Subject: Re: Standing on multi-authored works
From: Brian Behlendorf <brian@collab.net>
Date: Wed, 20 Apr 2005 12:24:14 -0700 (PDT)

On Wed, 20 Apr 2005, Ben Tilly wrote:
> On 4/20/05, cody koeninger <codykoeninger@yahoo.com> wrote:
> [...]
>> So why does the FSF require assignments?  Are they
>> concerned about the situation where the only evidence
>> of infringement concerns a contribution, rather than
>> the whole?
> [...]
>
> I believe that they have many reasons.  One important one
> is that it can be very easy for a well-meaning author to not
> understand that what they wrote is a work for hire and is
> copyrighted by their employer.  (This can be true even if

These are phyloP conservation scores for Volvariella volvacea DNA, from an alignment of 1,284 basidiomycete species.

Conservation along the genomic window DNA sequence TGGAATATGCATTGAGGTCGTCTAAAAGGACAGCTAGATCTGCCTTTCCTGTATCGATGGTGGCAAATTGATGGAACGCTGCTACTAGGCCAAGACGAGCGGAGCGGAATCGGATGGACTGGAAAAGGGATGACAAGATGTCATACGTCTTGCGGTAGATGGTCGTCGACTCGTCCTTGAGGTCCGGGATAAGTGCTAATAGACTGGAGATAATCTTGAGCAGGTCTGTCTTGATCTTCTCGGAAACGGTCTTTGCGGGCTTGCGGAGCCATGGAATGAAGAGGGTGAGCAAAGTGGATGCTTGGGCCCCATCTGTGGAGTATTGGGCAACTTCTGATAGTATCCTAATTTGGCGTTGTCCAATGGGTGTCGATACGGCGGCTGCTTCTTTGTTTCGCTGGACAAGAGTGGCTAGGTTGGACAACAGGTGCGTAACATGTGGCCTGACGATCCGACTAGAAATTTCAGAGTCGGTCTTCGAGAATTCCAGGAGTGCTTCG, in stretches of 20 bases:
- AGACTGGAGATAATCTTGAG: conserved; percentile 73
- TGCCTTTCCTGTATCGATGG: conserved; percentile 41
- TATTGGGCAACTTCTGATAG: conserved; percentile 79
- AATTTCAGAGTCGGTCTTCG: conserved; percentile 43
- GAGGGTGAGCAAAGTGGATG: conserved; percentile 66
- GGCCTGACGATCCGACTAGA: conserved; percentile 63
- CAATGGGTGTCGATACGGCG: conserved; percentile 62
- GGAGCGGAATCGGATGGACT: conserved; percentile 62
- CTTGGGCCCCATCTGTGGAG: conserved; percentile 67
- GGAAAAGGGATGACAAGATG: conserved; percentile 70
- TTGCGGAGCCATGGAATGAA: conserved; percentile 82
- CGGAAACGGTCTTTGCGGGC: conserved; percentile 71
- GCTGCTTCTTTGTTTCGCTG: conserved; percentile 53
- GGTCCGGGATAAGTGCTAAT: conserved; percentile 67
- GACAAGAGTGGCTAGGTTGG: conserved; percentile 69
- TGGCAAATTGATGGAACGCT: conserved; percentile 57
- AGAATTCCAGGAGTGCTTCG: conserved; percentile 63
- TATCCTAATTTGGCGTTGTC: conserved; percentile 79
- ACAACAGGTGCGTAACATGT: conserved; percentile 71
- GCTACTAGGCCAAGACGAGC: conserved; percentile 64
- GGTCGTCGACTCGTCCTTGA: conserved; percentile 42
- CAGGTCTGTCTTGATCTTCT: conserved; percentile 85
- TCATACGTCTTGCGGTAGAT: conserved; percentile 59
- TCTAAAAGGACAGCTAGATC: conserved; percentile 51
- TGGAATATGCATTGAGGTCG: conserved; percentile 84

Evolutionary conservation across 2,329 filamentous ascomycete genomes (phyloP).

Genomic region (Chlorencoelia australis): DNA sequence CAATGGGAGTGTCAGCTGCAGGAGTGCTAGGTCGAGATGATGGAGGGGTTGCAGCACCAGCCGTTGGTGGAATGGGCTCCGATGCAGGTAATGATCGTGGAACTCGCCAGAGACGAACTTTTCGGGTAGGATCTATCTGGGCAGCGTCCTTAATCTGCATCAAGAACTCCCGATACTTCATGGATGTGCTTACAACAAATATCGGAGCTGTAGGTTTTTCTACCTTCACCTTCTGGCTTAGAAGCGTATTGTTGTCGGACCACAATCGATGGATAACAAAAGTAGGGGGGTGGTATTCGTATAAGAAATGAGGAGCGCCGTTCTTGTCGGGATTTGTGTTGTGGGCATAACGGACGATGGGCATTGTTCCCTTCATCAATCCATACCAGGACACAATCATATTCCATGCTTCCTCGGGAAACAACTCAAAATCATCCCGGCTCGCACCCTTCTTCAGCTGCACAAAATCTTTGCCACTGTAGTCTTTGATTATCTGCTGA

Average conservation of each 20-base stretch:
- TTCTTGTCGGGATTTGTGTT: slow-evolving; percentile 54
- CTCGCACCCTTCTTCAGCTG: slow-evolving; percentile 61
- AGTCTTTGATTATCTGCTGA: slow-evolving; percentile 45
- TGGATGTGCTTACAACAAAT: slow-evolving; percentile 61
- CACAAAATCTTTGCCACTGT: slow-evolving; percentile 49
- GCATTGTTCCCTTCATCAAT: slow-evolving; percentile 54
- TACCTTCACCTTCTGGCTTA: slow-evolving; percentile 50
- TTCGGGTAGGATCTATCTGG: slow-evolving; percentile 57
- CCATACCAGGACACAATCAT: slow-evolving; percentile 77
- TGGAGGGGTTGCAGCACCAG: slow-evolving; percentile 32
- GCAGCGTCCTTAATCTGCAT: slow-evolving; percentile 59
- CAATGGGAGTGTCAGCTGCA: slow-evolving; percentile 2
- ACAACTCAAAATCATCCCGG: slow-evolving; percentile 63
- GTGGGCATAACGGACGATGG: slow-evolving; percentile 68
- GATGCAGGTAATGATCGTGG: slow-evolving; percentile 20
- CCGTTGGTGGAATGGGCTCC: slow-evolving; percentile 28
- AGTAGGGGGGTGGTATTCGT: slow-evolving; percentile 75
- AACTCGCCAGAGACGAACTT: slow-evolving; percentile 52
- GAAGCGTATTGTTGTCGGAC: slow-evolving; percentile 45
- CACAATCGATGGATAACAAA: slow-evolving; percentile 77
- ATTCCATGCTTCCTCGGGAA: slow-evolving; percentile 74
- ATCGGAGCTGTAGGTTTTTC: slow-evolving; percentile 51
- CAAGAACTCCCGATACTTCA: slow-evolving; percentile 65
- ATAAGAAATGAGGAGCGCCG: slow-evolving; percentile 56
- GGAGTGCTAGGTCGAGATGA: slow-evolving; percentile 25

> what you wrote had nothing to do with your job, and was
> written at home in your own time on your own computer.)
>
> The FSF is very careful when they get assignments to
> also make sure that the employer agrees.  If they had a
> less formal process it would be very easy for them to wind
> up with an accidental copyright infringement.

The ASF has that too, though, but with a non-exclusive license.  So it's a 
reason to require clear paperwork to establish provenance, but not 
necessarily assignment.

My sense is that in the myriad of court cases that have established the 
balances and proper behavior between contributor, aggregator, and licensee 
in collective work issues, the courts have simply not considered 
situations comparable to the kinds of deeply interwoven collective works 
that Open Source projects are.  An anthology of poems is not like a Linux 
kernel.

I looked all-too-quickly at Groklaw to try and see where there's been 
cases in the U.S. involving the establishment of provenance with an Open 
Source project, and didn't quickly see one.  Perhaps SCO can become one, 
though it may not be our best test case.

 	Brian